MorgueFile - quicksandala
TRENTON, N.J. (Legal Newsline) – New Jersey landlords had a duty to protect an infant who was severely burned by a hot radiator in 2010, two dissenting justices said in a state Supreme Court decision issued last month in which the majority of justices ruled that the landlords did not.
"Landlords have a duty to use reasonable care to guard against foreseeable hazards to tenants that arise from areas within the landlord’s control," New Jersey Supreme Court Chief Justice Stuart Rabner wrote in his dissent from the majority opinion in J.H. v. R&M Tagliareni, issued July 31.
The duty arises from common law, notions of fairness and common sense, Rabner ruled.
"Based on those principles, landlords should have a duty to take reasonable steps to prevent the serious harm that scalding hot radiators can cause," Rabner wrote. "A simple radiator cover, available at most home improvement stores for a modest cost, can prevent the foreseeable risk that countless apartment dwellers face. It can spare a child from being scalded and scarred."
Rabner was joined in his dissent by Justice Barry T. Albin.
Rabner and Albin's dissent was counter to the majority Supreme Court opinion that the state's regulations don't include an express or implied intent to include radiators as part of the heating system that requires insulation.
"Having concluded that no such regulatory duty has been imposed, and because the tenants in this case maintained exclusive control over the heat emanating from the radiator, the court declines to impose on landlords a new common law duty to cover all in-unit radiators," Justice Faustino Fernandez-Vina wrote.
Justices Jaynee LaVecchia, Anne M. Patterson, Lee A. Solomon and Walter Francis Timpone concurred with Fernandez-Vina.
The case stems from injuries suffered in March 2010 by a then 9-month-old infant, identified in court documents as "J.H." and "Jimmy." The infant was staying in a Jersey City apartment, owned by R&M Tagliareni LLC and Robert & Maria Tagliareni LLC, where he slept in a bed next to an uncovered, free-standing cast iron loop radiator, according to background portions of the Supreme Court's opinion.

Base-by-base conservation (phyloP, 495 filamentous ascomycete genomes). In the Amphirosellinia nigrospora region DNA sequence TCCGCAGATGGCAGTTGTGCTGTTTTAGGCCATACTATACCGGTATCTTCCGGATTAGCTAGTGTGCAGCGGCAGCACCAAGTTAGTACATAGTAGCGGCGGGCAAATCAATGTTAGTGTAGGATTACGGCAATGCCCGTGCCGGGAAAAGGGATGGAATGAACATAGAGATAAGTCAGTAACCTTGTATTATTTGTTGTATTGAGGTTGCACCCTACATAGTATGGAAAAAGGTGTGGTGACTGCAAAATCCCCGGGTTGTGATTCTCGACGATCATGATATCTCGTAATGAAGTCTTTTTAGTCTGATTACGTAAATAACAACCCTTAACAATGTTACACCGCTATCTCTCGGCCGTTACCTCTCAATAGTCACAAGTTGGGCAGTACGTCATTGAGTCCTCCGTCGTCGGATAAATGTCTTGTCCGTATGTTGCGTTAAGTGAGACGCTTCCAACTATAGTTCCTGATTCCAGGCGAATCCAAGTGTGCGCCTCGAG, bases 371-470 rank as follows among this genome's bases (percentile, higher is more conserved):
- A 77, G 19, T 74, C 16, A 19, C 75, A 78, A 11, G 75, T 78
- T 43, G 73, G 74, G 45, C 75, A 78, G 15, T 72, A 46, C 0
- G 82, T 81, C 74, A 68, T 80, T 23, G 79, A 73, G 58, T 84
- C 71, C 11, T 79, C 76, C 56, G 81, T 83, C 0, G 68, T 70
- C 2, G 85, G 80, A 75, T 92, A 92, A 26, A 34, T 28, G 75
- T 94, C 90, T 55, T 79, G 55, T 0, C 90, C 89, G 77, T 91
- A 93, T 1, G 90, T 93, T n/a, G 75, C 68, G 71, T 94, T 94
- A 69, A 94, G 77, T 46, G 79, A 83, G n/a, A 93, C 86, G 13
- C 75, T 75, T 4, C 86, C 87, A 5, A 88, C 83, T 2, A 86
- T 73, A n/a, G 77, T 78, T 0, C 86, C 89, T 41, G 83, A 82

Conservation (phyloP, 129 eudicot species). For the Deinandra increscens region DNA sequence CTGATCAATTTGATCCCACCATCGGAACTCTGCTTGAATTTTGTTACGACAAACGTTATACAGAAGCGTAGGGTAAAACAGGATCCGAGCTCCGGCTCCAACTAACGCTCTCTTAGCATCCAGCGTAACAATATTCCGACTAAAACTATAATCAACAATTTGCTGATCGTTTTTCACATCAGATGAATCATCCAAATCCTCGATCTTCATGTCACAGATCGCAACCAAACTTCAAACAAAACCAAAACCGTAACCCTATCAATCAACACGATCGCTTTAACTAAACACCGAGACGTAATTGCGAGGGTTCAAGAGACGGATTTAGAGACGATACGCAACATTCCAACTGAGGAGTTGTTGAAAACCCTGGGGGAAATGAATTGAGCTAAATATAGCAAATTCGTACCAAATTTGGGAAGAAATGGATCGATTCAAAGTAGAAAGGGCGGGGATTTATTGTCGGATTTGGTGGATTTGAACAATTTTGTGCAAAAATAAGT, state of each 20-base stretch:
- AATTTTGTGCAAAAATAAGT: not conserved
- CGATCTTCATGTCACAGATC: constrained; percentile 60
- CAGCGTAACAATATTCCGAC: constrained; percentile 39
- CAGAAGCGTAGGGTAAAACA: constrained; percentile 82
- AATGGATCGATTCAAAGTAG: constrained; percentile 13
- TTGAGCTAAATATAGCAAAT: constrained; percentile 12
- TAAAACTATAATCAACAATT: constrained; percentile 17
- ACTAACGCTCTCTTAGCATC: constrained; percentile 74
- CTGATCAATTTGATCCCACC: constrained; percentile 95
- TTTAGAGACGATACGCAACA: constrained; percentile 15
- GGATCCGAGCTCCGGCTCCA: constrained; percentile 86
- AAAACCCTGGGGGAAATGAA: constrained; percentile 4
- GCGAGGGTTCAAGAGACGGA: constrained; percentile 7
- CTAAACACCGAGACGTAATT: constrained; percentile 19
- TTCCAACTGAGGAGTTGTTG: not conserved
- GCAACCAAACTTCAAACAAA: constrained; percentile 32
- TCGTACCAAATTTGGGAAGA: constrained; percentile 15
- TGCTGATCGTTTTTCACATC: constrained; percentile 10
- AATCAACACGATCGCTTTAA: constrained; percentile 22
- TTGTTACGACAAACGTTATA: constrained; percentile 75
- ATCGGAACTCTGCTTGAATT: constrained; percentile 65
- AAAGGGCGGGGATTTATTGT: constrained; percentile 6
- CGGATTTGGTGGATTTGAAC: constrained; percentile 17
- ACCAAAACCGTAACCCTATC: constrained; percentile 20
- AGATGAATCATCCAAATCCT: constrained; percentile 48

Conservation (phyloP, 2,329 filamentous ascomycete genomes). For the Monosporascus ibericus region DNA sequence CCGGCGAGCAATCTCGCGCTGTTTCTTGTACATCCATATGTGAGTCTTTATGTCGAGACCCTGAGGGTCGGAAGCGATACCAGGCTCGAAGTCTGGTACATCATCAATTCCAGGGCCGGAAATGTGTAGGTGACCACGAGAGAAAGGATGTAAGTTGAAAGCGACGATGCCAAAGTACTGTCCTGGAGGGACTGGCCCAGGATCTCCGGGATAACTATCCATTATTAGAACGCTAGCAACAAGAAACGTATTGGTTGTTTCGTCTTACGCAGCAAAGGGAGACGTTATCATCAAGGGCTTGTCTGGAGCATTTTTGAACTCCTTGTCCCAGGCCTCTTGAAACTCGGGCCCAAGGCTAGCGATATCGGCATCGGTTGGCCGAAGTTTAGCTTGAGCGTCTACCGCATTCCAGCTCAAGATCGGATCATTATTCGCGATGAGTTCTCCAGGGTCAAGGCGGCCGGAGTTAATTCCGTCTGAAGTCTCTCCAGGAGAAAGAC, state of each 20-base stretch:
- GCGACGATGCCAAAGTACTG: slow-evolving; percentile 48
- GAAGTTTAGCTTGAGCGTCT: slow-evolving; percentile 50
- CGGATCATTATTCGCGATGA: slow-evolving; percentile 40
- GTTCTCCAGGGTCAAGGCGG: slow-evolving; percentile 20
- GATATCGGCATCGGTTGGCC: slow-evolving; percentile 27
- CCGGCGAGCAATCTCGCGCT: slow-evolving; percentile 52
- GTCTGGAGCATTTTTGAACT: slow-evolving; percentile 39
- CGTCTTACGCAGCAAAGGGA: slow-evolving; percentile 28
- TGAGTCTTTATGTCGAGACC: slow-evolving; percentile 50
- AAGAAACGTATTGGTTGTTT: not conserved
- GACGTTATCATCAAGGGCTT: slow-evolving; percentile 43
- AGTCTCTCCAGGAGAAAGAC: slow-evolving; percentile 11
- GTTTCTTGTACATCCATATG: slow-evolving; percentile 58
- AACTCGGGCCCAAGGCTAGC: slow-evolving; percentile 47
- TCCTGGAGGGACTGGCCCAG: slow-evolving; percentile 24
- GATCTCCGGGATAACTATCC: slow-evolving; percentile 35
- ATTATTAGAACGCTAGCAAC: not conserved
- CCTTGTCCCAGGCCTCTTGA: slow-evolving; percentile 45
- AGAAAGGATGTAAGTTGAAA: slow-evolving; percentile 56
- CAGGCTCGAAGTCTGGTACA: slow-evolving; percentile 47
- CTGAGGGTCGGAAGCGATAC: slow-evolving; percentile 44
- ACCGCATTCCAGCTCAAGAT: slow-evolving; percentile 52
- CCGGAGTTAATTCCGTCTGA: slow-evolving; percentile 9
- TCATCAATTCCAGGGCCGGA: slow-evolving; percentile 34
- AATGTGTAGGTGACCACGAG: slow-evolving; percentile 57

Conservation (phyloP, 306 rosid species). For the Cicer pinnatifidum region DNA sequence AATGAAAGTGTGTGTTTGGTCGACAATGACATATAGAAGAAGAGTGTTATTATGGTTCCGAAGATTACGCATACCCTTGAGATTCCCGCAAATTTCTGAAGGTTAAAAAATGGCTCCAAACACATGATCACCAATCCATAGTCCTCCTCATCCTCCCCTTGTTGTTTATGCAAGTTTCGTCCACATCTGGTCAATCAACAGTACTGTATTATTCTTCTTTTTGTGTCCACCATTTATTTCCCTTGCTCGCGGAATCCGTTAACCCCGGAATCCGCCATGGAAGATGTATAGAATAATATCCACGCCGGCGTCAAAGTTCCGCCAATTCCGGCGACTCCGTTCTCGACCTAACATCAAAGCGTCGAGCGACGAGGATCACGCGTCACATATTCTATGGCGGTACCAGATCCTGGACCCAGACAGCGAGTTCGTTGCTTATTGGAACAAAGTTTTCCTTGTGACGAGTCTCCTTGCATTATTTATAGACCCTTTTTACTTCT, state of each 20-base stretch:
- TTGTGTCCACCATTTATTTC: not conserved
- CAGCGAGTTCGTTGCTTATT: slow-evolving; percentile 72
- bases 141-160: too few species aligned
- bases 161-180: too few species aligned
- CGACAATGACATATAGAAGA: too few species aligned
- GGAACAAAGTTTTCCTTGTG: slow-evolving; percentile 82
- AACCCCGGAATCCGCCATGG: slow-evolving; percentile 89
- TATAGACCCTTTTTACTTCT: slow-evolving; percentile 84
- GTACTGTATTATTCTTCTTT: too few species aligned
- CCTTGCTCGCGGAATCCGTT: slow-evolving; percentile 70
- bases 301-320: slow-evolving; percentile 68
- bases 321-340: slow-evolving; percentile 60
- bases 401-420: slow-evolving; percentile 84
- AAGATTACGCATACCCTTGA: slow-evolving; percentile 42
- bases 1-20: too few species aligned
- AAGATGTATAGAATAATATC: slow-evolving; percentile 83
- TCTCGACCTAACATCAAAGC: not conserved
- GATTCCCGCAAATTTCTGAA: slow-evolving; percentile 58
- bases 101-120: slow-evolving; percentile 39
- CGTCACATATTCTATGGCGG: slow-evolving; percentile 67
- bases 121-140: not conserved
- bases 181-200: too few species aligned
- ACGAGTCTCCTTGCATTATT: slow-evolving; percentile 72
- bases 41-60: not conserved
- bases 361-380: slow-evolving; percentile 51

J.H.'s stepsister later found the infant "on the floor, wedged between the radiator and the bed, with his head pressed against the radiator," the next morning, Rabner's dissent said.
J.H. suffered third-degree burns on about 3 percent of his body, including his head and left arm, from which he suffers permanent scarring.
As part of the Hudson County Prosecutor’s Office subsequent child abuse investigation, detectives interviewed the building’s superintendent. The superintendent "explained that while the individual apartments were not equipped with thermostat controls, the radiators in each room of the apartments could be shut off by the tenants through valves located at the base of each radiator unit," the opinion said.
The case's record shows otherwise, according to Rabner's dissent.
"The record reveals that the landlord controlled the temperature of the steam coursing through the radiators, the tenants did not," Rabner's dissent said. "Tenants who can turn heat on or off are hardly in control."
Whether to warm an apartment during a New Jersey winter is not really a choice tenants have, Raber's dissent said.
"On cold days, the choice to heat an apartment or sit in the cold is hardly a choice at all, because heat is a necessity, not an option," the dissent said. "And when tenants turn the heat on, radiator burns are an entirely foreseeable risk that can be protected against."
After his injuries, J.H. and his guardian ad litem filed suit against the defendants alleging their negligence had caused J.H.’s injuries.
The trial court granted summary judgment in the defendants’ favor, ruling that they did not owe a common law duty of care to place a cover on the radiator and were not required by state regulations.
In March of last year, the appellate division of New Jersey Superior Court took up the plaintiff's appeal and reversed the trial court's ruling. The state appellate court found that New Jersey law, specifically N.J.A.C. 5:10-14.3(d), does impose a duty of care upon defendants and that they had breached that duty.
The appellate court also granted defendants’ petition for certification and the Supreme Court in October agreed to review the case.
The majority of the Supreme Court did not agree with the appellate court.
"The court is unpersuaded that N.J.A.C. 5:10-14.3(d) imposes any regulatory duty on landlords to cover in-unit radiators with insulating material or a cover," a summary of the Supreme Court majority decision said. "The regulatory scheme provides no evidence of an express or implied intent to include radiators as part of the heating system required to be insulated."